FIG. 11 also shows an example of a visual annotation (which may be part of annotations 162). A “+” sign annotation is shown within non-sustained episode data 154, which corresponds to the episode having an identifier of “89.” This is the most recent non-sustained episode that has a ventricular cycle less than 200 ms. In one scenario, a clinician may provide this annotation, and in another scenario, the annotation may automatically be provided, such as by programmer 24 when non-sustained episode data 154 is displayed by programmer 24 to the clinician.
  • [0113]
    Electrogram data strip 180, which is part of electrogram data 160 (FIG. 9), is also displayed in FIG. 11 for the most recent non-sustained episode, “89,” that has a ventricular cycle length less than 200 ms. This electrogram data strip 180 is captured and stored by IMD 16, and provides the clinician with a snapshot view of the electrogram data with respect to leads 18, 20, and/or 22 around the time of this particular episode. Electrogram data strip 180 may also provide the clinician with insight as to whether there may be any irregularities.
  • [0114]
    In one scenario, electrogram data strip 180 may be automatically displayed for the most recent non-sustained episode having a ventricular cycle less than 200 ms. However, in other scenarios where non-sustained episode data 154 is displayed to a user, a user may select one of the non-sustained episodes, and then the associated electrogram data (such as electrogram data strip 180) can be displayed. In some cases, one or more of the data strips, such as data strip 180, may include annotations (e.g., asterisks) indicating where oversensed events may have occurred.
  • [0115]
    FIG. 12 is a visual diagram illustrating a first example of impedance trend data 152A that may be displayed within the lead integrity report 150 of FIG. 8. Impedance trend data 152A may be part of impedance trend data 152 shown in FIG. 8. In the example of FIG. 12, impedance trend data is shown for impedance measurements made between a tip electrode (such as electrode 42 shown in FIG. 2) and a ring electrode (such as electrode 40 shown in FIG. 2) for an electrode lead. IMD 16 measures and records the impedance data that is used to generate the trend data, according to one embodiment.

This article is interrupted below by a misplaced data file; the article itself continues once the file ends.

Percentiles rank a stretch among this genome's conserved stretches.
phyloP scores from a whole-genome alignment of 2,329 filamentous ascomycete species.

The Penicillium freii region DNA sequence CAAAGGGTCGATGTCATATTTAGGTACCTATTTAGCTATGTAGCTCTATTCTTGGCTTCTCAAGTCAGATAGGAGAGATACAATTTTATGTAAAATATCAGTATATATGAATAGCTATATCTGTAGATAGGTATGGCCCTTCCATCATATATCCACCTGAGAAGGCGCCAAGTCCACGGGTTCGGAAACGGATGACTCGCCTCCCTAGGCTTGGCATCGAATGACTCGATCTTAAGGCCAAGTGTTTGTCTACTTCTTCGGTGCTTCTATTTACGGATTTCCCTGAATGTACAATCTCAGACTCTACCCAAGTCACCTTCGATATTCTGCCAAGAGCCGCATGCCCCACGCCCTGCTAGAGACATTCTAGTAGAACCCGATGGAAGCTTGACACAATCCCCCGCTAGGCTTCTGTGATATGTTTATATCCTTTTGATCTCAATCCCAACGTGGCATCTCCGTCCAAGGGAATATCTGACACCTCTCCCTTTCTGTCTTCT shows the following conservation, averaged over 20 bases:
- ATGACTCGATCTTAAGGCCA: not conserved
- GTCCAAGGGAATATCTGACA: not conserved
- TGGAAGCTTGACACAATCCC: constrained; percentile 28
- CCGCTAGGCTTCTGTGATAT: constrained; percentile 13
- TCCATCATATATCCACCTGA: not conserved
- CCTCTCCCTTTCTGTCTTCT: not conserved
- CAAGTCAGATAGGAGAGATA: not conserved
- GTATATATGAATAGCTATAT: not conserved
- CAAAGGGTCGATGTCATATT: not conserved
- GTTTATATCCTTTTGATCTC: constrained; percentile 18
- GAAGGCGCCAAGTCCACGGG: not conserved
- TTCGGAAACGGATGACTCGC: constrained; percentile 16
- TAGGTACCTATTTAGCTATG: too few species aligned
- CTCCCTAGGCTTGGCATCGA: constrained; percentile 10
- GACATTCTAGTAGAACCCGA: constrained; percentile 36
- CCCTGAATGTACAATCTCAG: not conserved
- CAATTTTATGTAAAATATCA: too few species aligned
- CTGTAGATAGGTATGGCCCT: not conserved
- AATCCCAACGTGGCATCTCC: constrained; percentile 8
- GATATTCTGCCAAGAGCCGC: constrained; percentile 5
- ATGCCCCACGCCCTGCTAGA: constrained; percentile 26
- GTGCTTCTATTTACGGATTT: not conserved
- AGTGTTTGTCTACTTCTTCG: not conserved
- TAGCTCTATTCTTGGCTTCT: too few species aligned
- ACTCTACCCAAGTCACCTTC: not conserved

• [0116]
    In the example of FIG. 12, impedance measurement data (in ohms) is shown along the y-axis of the graph of the trend data, and time is shown along the x-axis. The graph shows impedance measurement data for both recent weeks as well as days. A clinician may review and analyze the trend shown in the graph, with respect to the impedance measurement data, to identify any abnormalities or anomalies. For example, the clinician may identify outlier impedance measurement values shown at points 182, 184, and 186 in FIG. 12. The clinician may mark points 182, 184, and 186 using one or more annotations, which may be part of annotations 158. In the example of FIG. 12, the annotations include asterisks.
  • [0117]
    In other cases, IMD 16 and/or programmer 24 may automatically identify statistical outlier impedance values and identify points 182, 184, and/or 186 shown in FIG. 12. For example, IMD 16 and/or programmer 24 may compare individual impedance measurements to predetermined thresholds, or to thresholds that may be determined relative to calculated mean impedance values, such as is described in U.S. Pat. No. 7,289,851 to Gunderson et al., which issued on Oct. 30, 2007, entitled, “Method and apparatus for identifying lead-related conditions using impedance trends and oversensing criteria,” and which is incorporated herein by reference in its entirety. The clinician may determine that there is a suspected lead-related condition based upon impedance trend data 152A and the identified outlier points 182, 184, and/or 186.
  • [0118]